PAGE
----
Mayor-Elect Jim Strickland addresses the crowd gathered at the University of Memphis on Wednesday.
Mayor Elect Jim Strickland heard for the first time the ideas his transition team members have devised for his administration during an afternoon-long presentation session at the University of Memphis.
His transition team was broken up into eight teams, which focused on the major issues Strickland ran on during the 2015 election. The teams were:
• City Planning
• Crime and Public Safety
• Financial Responsibility
• Metrics and Accountability
• Minority Business Development
Each team researched the issues, determining where Memphis stood on them. Also, they formed recommendations for Strickland, which they presented to him for the first time Wednesday.
Here are some of the highlights of the challenges and recommendations from the presentations:
Metrics and Accountability:
- Treat citizens like customers.
- Measure results to hold public officials accountable.
- Use data (not anecdotes) to make decisions.
- Review city finances.
- Create a “reasonable” spending and borrowing plan.
- Budget based on priorities.
- Treat taxpayers like customers.
- Publish an easy-to-understand budget and financial information for citizens.
- Create an easy-to-understand online dashboard to show citizens the city’s key financial health indicators.
- Give basic financial training for council members and their staff, the media, and interests taxpayers.
- Do not raise taxes. (In a city with 29.8 percent poverty, higher taxes would “hurt too many families.”)
- Break down the silos and institute a focused vision for the city. (“Memphis lack direction of where we’re going,” said Andre Fowlkes.)
- Create a “czar” to review and prioritize the city’s capital projects.
- Look closely at the city’s spending on personnel (like salaries and benefits)
- Break down the silos between Memphis agencies working on workforce development and homeless issues.
- Issue a mandate that no homeless person will die on the streets of Memphis because of harsh weather.
- Create a website (maybe memphisworks.org) to connect everyone working in workforce development. Job seekers can also use the site to look for jobs.
- (On food security issues) Increase breastfeeding awareness in the city, starting with great feeding areas at Memphis City Hall.
- Create a system to feed children in Memphis when schools are closed and in the summertime.
- New mission statement for the city: “Deliver first class city services to every neighborhood and resident in the city of Memphis.”
- Issues are: weak government service structure that operates in silos, poor customer service (“complicated, confusing, bureaucratic, inefficient, and ineffective”).
- We need more data about all of our neighborhoods to see what impact city hall is having at a neighborhood level.
- Create a single, service delivery map for the city government, MLGW, nonprofit organizations, and more.
- Ask citizens what they want from city government.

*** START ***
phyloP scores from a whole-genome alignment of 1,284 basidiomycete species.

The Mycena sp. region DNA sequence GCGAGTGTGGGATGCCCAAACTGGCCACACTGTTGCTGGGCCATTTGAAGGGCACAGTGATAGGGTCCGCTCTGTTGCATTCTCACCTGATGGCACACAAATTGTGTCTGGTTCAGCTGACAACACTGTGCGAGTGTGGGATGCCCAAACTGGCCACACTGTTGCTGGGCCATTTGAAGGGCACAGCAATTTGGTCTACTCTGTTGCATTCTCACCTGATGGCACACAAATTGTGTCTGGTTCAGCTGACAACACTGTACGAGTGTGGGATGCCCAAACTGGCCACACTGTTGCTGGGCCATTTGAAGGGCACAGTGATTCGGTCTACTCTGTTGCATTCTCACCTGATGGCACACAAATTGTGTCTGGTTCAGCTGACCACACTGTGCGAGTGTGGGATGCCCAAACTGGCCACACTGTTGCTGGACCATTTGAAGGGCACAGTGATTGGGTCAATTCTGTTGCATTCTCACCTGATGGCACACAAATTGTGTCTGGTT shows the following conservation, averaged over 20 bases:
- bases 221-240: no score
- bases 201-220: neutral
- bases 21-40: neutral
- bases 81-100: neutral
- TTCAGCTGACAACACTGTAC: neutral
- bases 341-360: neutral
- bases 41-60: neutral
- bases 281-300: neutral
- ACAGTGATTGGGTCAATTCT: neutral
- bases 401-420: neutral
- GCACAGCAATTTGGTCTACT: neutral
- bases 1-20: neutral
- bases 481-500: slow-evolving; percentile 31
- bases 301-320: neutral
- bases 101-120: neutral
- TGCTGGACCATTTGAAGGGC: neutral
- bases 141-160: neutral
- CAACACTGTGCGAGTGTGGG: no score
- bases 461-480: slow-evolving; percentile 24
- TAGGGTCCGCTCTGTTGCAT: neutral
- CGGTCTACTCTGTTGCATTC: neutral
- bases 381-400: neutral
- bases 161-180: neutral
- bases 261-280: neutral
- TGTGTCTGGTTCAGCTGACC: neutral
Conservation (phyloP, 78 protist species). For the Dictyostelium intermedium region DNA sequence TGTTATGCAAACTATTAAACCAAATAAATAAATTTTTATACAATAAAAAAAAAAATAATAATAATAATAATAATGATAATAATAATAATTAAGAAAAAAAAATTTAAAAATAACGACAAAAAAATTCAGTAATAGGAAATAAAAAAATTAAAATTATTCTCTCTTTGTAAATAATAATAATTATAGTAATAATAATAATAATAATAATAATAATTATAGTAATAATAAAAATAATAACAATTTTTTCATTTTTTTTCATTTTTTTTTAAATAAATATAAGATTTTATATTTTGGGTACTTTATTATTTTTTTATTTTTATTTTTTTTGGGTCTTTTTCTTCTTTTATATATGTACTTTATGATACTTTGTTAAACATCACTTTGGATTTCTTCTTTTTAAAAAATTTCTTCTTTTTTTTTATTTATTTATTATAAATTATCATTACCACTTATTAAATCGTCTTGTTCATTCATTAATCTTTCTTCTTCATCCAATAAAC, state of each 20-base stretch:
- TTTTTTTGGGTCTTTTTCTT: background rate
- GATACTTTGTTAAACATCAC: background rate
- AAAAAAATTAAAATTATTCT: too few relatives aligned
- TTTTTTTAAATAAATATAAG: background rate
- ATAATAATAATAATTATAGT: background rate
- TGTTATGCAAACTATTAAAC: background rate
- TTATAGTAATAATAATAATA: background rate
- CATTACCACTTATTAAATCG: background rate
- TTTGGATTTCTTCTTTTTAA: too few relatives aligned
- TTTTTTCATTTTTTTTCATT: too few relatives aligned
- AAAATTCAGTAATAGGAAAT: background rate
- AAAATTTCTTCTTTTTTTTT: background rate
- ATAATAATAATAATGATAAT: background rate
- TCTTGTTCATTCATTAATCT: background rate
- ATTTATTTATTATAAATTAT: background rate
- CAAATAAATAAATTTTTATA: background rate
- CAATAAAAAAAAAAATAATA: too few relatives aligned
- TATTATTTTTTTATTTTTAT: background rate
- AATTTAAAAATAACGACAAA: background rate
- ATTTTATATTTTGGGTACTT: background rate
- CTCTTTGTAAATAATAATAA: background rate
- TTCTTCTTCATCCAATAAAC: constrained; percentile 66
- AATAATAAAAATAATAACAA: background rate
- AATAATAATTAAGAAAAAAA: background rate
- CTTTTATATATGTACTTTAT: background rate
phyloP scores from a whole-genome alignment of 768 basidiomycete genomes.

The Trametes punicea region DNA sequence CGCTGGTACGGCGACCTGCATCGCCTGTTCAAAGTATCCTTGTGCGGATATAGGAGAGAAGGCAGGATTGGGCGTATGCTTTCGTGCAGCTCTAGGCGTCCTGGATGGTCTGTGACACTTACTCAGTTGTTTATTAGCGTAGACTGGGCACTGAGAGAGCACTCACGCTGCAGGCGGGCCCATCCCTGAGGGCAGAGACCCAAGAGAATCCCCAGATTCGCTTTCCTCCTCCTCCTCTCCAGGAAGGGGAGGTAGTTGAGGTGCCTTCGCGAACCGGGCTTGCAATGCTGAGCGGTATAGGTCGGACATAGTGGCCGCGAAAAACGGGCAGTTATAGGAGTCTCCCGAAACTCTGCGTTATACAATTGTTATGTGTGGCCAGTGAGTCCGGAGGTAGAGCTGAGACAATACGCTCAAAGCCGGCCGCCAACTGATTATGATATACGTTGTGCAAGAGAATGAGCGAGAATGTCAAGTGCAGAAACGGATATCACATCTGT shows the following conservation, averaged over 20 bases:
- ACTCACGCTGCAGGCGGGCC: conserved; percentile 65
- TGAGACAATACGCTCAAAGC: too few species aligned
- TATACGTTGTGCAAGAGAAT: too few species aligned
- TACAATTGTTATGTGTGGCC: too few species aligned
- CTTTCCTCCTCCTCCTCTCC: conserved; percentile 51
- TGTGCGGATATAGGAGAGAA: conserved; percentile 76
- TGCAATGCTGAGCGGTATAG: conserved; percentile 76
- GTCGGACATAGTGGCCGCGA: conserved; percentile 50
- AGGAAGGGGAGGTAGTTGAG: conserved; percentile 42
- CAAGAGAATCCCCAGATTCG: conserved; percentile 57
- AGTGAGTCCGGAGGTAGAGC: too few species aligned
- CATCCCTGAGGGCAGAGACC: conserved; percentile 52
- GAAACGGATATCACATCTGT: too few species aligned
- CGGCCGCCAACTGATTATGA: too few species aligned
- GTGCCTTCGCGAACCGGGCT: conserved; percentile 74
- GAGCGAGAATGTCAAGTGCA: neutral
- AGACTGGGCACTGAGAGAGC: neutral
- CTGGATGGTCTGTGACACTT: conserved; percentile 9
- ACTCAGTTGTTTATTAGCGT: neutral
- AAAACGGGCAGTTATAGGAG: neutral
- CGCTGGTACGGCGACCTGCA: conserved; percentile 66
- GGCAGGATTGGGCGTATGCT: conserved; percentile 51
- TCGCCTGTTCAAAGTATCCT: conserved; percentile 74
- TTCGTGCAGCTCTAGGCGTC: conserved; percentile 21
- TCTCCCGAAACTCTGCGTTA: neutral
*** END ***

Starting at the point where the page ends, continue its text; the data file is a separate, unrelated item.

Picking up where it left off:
- Hold monthly meetings with citizens.
- Identify neighborhood investment opportunities with market analysis studies.
- Create a city hall group that supports all of the city’s 67 neighborhood groups.
- Removed boarded-up multi-family housing units.
- Create more youth activities, mentorship programs, and summer jobs.
- Increase staffing and technology at the city’s community centers.
- Institute a universal Pre-K program in the city.
- Improve the relationship between the city government and Shelby County Schools.
- Reduce city wide average repose times to three minutes
- Educate the public on the proper usages of 911
- Fully staff the call center within two years.
- Reduce recidivism rates at area correctional facilities.
- Decrease Memphis Police Department resignations by 20 percent in Strickland’s first year and by 30 percent in years two through four.
- Seek public/private partnerships to offset the costs of police recruitment classes.
- Get the mayor involved in planning issues and goals.
- Push for “good” projects.
- Slow or stop “bad” projects.
- Separate the joint city/county Office of Planning and Development and form a Memphis Planning Department with its own director, goals, priorities.
- Make a single point of contact for developers in the city.
- Have a referendum to increase the veto power of the mayor, one that could only be overridden by a super majority of the council.
Minority Business Development:
- Include goals for minority contracting into the performance evaluations for city directors.
- The city’s minority spending goals should also be used by the Division of Housing and Community Development, Memphis Area Transit Authority, Memphis Housing Authority, the Riverfront Development Corp., and for all other state and federal funds received here.
- Increase the strength of the program with new employees.
- All city spending is directed through the city’s office of purchasing.
Strickland took the stage at around 4 p.m. He said transparency in government is a “real key to me in a lot of ways” and said Wednesday’s meeting was an example, that it was open to the public and in a large ballroom “not at city hall in some conference room.”
“These recommendations will be taken seriously,” Strickland said. “Cost, of course, is a factor. So, please keep that in mind. I like all of these ideas. Well, I like most of them…give myself a little wiggle room there. We’ve got our work cut out for us. But Memphis and Shelby County can make Memphis a better place and I’m optimistic about the future of our city.”
There were tons of ideas Wednesday and they are not all included here. If you want to dive deep into the presentations, here are the slides the teams presented
But rest assured, as one presenter put it, “a change is coming.”